I was visiting my older son on his farm a couple of days ago, and he was facing moving some 750 bales of hay into his barn from a large stack of them a hundred yards or so away. He has three large Belgian work horses, and they consume a great deal of oat hay. Granted this is more than a year’s supply, but he had planted more oat hay than necessary, sold some at a high price, and wanted to keep quite a bit inside of his barn, where it will last at least a year without being attacked by mold and other such things.
When I was younger, I would occasionally come up against bales of hay, usually to make myself archery targets and such things, since my family had graduated to tractors and no longer kept horses. I still move them around occasionally, but it is not easy, especially in the hot sun. A well packed bale can weight upward of 100 pounds, and hay hooks can hold one, but the result takes a fair amount of muscle, especially if the goal is to stack them.
Fortunately, Bob has a friend who owns a hay squeeze, an overgrown combination truck and fork lift, that squeezes the bottom of a stack of bales, picks up the stack, and moves it either onto a truck, to some other location, or in this case, into Bob’s barn. The operator position in the hay squeeze machine can either face the bales he/she is moving, or turn 180 degrees and drive it a highway speed down a road—hence a combination truck and fork lift, although a fork lift slides its forks under a load, and a hay squeeze does not need to do this, depending on the squeeze on the bottom bales in the stack to move it. The photograph below shows Bob’s friend and his hay squeeze at work.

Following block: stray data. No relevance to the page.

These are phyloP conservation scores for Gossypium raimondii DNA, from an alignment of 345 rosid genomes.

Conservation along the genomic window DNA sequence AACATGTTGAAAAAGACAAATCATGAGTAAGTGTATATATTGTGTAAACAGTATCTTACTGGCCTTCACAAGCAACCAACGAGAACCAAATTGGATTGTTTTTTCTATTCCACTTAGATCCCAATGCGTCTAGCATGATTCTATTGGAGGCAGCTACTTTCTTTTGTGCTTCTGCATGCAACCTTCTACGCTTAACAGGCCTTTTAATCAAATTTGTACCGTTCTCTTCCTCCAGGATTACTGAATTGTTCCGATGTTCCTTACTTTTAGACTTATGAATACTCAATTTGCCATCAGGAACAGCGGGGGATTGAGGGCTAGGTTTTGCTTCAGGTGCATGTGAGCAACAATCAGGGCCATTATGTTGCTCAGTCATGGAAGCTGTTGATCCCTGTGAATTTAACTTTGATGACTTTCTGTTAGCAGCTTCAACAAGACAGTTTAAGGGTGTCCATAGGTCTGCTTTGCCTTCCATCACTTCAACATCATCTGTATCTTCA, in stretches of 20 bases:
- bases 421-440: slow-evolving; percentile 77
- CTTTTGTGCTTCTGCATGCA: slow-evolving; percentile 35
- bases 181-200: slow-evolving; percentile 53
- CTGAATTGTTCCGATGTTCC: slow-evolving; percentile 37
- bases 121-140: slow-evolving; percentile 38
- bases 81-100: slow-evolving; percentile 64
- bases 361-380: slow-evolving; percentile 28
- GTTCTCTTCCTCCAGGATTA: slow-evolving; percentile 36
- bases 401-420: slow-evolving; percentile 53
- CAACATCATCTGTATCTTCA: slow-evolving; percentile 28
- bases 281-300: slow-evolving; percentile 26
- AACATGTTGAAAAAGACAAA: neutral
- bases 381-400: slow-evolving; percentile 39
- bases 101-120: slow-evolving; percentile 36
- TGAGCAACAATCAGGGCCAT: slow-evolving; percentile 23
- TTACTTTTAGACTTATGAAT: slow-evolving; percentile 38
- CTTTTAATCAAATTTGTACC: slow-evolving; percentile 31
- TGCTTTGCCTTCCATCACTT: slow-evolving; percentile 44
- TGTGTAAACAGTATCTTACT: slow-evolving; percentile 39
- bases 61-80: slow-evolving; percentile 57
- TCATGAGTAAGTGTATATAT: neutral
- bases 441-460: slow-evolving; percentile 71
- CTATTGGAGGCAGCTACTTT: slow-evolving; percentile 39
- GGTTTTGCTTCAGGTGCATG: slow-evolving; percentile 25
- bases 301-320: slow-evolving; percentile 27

Since his friend operates his hay squeeze for a living, he is highly skilled at using it. In fact, if the stack is uneven, he simply squeezes various levels, jiggles them around, and straightens the stack. And he places the stack within an inch or so of where he desires it, because the squeeze machine can move the stack a bit sideways as well as front and back.
I was fascinated watching this operation, because I could not help imagining moving 750 bales from the pile to the barn on a hot summer day in the Sacramento Valley with nothing but a pair of hay hooks and my pickup. The hay squeeze grabbed 60 bales at once, and completed the job beautifully in well under an hour. Wow!
Of course, moving the bales by hand would have made work for someone. The hay squeeze is another machine that obsoletes people. But since I had a bit of experience moving bales of hay on hot days, I found it difficult to mourn the loss. Bob and I could perhaps have moved the pile in a couple of days, but would have required a great deal of beer and naproxen sodium.